A Look Back at Old SAC
When the construction of the Central Instructional Building (CIB) is completed in August 2015, the 78-year-old vocational-shop building will be demolished. It is the last of the three original buildings that made up Carbon College in 1937.
The old SAC building that now lies in the ever-deepening shadows of a rising CIB, speaks of a rich and abiding past that has made possible the Utah State University Eastern of today and the promises of tomorrow. As Unarine Ramaru said: “Taking time to look back is a foundation on course to build a stable future.”
Here then, is a look back.
The history of the building dates back to Gov. Henry Blood, who signed a bill authorizing a college to be established in Price on Feb. 25, 1937. Three buildings were included in the plan: main classroom building, combined gymnasium/auditorium and vocational-shop building.
The projected cost for the three buildings was $296,000 with the land for the classroom and vocational building donated by Price city. Mayor J. Bracken Lee deeded the property to the state for the college and the Carbon School District donated the property for the gymnasium.
The state board approved the site which they described as a “suitable campus provided to the state free of charge,” according to the April 8, 1937, Sun Advocate.
Carbon College, created as a four-year junior college, would house four grades: junior and senior years of high school and freshman and sophomore years of college. This arrangement constituted a new educational concept drafted for junior colleges in the United States.
The 27-room, main classroom building included academic studies, agricultural, business and cosmetology. “Cosmetology, the latter course to be somewhat of an innovation in the Utah State Educational System,” according to a March 18, 1937, article in the Sun Advocate.
The vocational shop included mining machinery and a number of subjects based on this county’s chief industry…,” according to the same article in the Sun Advocate.
By September 1937, Cannon and Fitzer architects were designing the $272,000 campus. The state contributed $150,591 and the Public Works Administration $123,211. Price city requested a direct approach from Main Street and Fourth East to 400 North. Several private properties had to be condemned to clear the way for construction of the new street. The state legislature and state board accepted the proposal on condition a good street leading to the site be built.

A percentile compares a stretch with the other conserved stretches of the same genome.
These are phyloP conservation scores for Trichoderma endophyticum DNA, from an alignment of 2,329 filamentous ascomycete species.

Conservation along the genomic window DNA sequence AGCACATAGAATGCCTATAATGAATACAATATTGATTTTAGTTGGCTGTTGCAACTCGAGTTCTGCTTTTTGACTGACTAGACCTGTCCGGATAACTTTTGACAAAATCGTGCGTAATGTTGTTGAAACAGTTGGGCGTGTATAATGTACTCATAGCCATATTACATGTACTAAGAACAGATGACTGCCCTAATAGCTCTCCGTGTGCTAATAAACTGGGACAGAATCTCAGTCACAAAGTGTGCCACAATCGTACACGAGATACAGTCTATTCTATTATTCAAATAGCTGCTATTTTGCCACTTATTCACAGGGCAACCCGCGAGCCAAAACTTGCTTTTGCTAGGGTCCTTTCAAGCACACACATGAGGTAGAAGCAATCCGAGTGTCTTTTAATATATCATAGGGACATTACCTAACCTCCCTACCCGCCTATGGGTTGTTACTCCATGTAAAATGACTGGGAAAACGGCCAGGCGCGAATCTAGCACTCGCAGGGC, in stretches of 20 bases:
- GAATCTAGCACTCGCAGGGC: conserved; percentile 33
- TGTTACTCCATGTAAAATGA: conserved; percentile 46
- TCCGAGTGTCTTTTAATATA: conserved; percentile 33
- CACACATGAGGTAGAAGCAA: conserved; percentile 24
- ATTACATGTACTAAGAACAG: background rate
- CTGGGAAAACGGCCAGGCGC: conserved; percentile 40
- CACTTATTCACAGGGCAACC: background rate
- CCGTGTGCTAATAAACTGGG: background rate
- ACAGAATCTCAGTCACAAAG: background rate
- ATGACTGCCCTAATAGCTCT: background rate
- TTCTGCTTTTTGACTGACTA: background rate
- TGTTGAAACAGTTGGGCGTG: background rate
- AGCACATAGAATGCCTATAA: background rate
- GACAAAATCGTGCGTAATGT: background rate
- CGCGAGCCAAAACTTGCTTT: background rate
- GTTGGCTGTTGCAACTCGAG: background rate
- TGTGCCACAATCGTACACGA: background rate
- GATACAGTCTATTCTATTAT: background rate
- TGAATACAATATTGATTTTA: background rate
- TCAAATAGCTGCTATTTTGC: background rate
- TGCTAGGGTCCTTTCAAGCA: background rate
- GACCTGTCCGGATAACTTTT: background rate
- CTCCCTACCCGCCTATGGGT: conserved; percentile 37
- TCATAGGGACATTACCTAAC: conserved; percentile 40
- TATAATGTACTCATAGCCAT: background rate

Building permits totaling $476,800 for the city hall, Ambassador Hotel and Carbon Junior College were secured on Nov. 26, 1937.
By Jan. 20, 1938, architects sent their plans to the regional PWA office in San Francisco for final approval. Applicants for a president and teachers at the new college were received.
Tuition at Carbon Junior College would be $17 per quarter or $51 per school year, the same tuition as elsewhere in the state.
Carbon School District paid $86,000 for the construction of the gymnasium-auditorium with bids opened March, 12, 1938 (The cost of the building came in $20,000 less that the projected cost). It was expected that all three buildings would be completed by the opening of the school year on Sept. 19, 1938 (191 days).
T.G. Rowland was the contractor for the vocational shop with 72 men working on the buildings. A strike by the Hod Carriers, Building and Common Labor Union on April 3, 1938, caused all but six laborers to walk off the job. Union specified 60 cents per hour for laborers, however the contractor said 55 cents had been accepted.
The vocational-shop was the farthest along of the three buildings, according to May 26, 1938, article in the Sun Advocate. “Brick work was a story high with the steel work complete. The job is one-fourth complete… Justice of the Peace Arthur N. Smith imposed a fine of $25 upon the contractor, and ordered him to obtain the permit, amounting to $116.” It was changed by the city building inspector after defendant stated college is state property and exempt.
The first concrete floor in the administration building was finished as well as brick work started. The gymnasium was the last building started and its contractor, Paul Paulson, said it would be ready for brickwork in a few days.